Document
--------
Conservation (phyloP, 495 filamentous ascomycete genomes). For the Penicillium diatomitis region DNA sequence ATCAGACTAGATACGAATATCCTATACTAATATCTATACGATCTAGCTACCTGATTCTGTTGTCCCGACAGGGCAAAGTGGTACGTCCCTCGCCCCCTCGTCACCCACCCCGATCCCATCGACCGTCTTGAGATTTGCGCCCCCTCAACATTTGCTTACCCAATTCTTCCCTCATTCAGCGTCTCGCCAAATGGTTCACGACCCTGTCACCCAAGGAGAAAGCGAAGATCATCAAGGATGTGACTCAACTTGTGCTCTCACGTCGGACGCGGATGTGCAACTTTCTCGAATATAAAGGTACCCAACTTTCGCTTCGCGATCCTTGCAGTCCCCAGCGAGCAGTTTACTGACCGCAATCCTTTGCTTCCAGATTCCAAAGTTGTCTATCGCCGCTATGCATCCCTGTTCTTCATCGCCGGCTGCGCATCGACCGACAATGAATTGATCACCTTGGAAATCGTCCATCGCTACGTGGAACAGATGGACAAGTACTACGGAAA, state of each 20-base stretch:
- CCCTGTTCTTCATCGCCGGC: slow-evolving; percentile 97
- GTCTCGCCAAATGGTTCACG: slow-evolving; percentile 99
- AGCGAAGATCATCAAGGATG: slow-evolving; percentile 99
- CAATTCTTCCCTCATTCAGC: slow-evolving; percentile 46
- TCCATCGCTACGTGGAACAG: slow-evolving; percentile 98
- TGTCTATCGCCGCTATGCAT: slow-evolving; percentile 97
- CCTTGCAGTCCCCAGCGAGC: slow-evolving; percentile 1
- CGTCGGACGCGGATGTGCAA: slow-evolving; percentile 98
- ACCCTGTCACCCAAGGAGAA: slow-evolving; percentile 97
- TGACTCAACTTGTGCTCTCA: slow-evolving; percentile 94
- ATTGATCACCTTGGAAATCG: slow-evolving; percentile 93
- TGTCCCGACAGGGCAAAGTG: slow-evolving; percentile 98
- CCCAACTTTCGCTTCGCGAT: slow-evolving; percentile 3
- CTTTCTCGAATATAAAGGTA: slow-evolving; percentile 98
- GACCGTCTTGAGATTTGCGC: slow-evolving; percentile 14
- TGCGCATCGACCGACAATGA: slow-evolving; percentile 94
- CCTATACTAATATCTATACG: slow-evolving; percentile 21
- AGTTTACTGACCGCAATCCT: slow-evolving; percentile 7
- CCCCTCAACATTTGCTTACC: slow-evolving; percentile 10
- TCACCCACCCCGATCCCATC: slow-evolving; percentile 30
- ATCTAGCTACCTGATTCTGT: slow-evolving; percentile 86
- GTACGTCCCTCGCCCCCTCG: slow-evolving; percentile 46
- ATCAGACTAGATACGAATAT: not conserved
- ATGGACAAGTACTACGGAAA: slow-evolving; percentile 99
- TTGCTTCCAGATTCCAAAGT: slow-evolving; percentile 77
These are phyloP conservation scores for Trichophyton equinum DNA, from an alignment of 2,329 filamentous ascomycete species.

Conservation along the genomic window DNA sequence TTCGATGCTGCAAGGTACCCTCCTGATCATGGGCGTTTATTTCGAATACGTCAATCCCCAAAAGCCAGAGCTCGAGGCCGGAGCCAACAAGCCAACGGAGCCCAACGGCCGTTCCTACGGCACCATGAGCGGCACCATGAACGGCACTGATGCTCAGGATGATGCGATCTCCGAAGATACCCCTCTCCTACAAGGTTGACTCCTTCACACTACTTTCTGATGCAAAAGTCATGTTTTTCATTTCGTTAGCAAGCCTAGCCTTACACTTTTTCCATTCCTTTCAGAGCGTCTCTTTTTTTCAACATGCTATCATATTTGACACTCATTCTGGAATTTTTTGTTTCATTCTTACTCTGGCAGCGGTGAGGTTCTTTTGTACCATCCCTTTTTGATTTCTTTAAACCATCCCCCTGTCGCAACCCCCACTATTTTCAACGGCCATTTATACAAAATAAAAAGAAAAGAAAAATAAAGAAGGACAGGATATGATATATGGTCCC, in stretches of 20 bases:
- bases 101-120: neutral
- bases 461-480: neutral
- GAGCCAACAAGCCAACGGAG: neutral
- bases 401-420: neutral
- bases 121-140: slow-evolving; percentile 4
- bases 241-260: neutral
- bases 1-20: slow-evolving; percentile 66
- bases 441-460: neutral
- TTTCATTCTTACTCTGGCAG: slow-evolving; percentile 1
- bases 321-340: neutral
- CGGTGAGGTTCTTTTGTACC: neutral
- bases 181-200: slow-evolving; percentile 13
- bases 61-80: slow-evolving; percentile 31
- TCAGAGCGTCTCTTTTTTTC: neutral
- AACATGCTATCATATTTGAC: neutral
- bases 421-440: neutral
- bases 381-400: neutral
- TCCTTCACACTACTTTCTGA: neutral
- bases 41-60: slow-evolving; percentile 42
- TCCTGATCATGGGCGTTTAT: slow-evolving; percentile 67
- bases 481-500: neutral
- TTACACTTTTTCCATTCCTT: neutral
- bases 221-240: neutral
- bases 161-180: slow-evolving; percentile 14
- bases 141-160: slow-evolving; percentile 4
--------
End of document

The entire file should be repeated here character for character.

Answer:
Conservation (phyloP, 495 filamentous ascomycete genomes). For the Penicillium diatomitis region DNA sequence ATCAGACTAGATACGAATATCCTATACTAATATCTATACGATCTAGCTACCTGATTCTGTTGTCCCGACAGGGCAAAGTGGTACGTCCCTCGCCCCCTCGTCACCCACCCCGATCCCATCGACCGTCTTGAGATTTGCGCCCCCTCAACATTTGCTTACCCAATTCTTCCCTCATTCAGCGTCTCGCCAAATGGTTCACGACCCTGTCACCCAAGGAGAAAGCGAAGATCATCAAGGATGTGACTCAACTTGTGCTCTCACGTCGGACGCGGATGTGCAACTTTCTCGAATATAAAGGTACCCAACTTTCGCTTCGCGATCCTTGCAGTCCCCAGCGAGCAGTTTACTGACCGCAATCCTTTGCTTCCAGATTCCAAAGTTGTCTATCGCCGCTATGCATCCCTGTTCTTCATCGCCGGCTGCGCATCGACCGACAATGAATTGATCACCTTGGAAATCGTCCATCGCTACGTGGAACAGATGGACAAGTACTACGGAAA, state of each 20-base stretch:
- CCCTGTTCTTCATCGCCGGC: slow-evolving; percentile 97
- GTCTCGCCAAATGGTTCACG: slow-evolving; percentile 99
- AGCGAAGATCATCAAGGATG: slow-evolving; percentile 99
- CAATTCTTCCCTCATTCAGC: slow-evolving; percentile 46
- TCCATCGCTACGTGGAACAG: slow-evolving; percentile 98
- TGTCTATCGCCGCTATGCAT: slow-evolving; percentile 97
- CCTTGCAGTCCCCAGCGAGC: slow-evolving; percentile 1
- CGTCGGACGCGGATGTGCAA: slow-evolving; percentile 98
- ACCCTGTCACCCAAGGAGAA: slow-evolving; percentile 97
- TGACTCAACTTGTGCTCTCA: slow-evolving; percentile 94
- ATTGATCACCTTGGAAATCG: slow-evolving; percentile 93
- TGTCCCGACAGGGCAAAGTG: slow-evolving; percentile 98
- CCCAACTTTCGCTTCGCGAT: slow-evolving; percentile 3
- CTTTCTCGAATATAAAGGTA: slow-evolving; percentile 98
- GACCGTCTTGAGATTTGCGC: slow-evolving; percentile 14
- TGCGCATCGACCGACAATGA: slow-evolving; percentile 94
- CCTATACTAATATCTATACG: slow-evolving; percentile 21
- AGTTTACTGACCGCAATCCT: slow-evolving; percentile 7
- CCCCTCAACATTTGCTTACC: slow-evolving; percentile 10
- TCACCCACCCCGATCCCATC: slow-evolving; percentile 30
- ATCTAGCTACCTGATTCTGT: slow-evolving; percentile 86
- GTACGTCCCTCGCCCCCTCG: slow-evolving; percentile 46
- ATCAGACTAGATACGAATAT: not conserved
- ATGGACAAGTACTACGGAAA: slow-evolving; percentile 99
- TTGCTTCCAGATTCCAAAGT: slow-evolving; percentile 77
These are phyloP conservation scores for Trichophyton equinum DNA, from an alignment of 2,329 filamentous ascomycete species.

Conservation along the genomic window DNA sequence TTCGATGCTGCAAGGTACCCTCCTGATCATGGGCGTTTATTTCGAATACGTCAATCCCCAAAAGCCAGAGCTCGAGGCCGGAGCCAACAAGCCAACGGAGCCCAACGGCCGTTCCTACGGCACCATGAGCGGCACCATGAACGGCACTGATGCTCAGGATGATGCGATCTCCGAAGATACCCCTCTCCTACAAGGTTGACTCCTTCACACTACTTTCTGATGCAAAAGTCATGTTTTTCATTTCGTTAGCAAGCCTAGCCTTACACTTTTTCCATTCCTTTCAGAGCGTCTCTTTTTTTCAACATGCTATCATATTTGACACTCATTCTGGAATTTTTTGTTTCATTCTTACTCTGGCAGCGGTGAGGTTCTTTTGTACCATCCCTTTTTGATTTCTTTAAACCATCCCCCTGTCGCAACCCCCACTATTTTCAACGGCCATTTATACAAAATAAAAAGAAAAGAAAAATAAAGAAGGACAGGATATGATATATGGTCCC, in stretches of 20 bases:
- bases 101-120: neutral
- bases 461-480: neutral
- GAGCCAACAAGCCAACGGAG: neutral
- bases 401-420: neutral
- bases 121-140: slow-evolving; percentile 4
- bases 241-260: neutral
- bases 1-20: slow-evolving; percentile 66
- bases 441-460: neutral
- TTTCATTCTTACTCTGGCAG: slow-evolving; percentile 1
- bases 321-340: neutral
- CGGTGAGGTTCTTTTGTACC: neutral
- bases 181-200: slow-evolving; percentile 13
- bases 61-80: slow-evolving; percentile 31
- TCAGAGCGTCTCTTTTTTTC: neutral
- AACATGCTATCATATTTGAC: neutral
- bases 421-440: neutral
- bases 381-400: neutral
- TCCTTCACACTACTTTCTGA: neutral
- bases 41-60: slow-evolving; percentile 42
- TCCTGATCATGGGCGTTTAT: slow-evolving; percentile 67
- bases 481-500: neutral
- TTACACTTTTTCCATTCCTT: neutral
- bases 221-240: neutral
- bases 161-180: slow-evolving; percentile 14
- bases 141-160: slow-evolving; percentile 4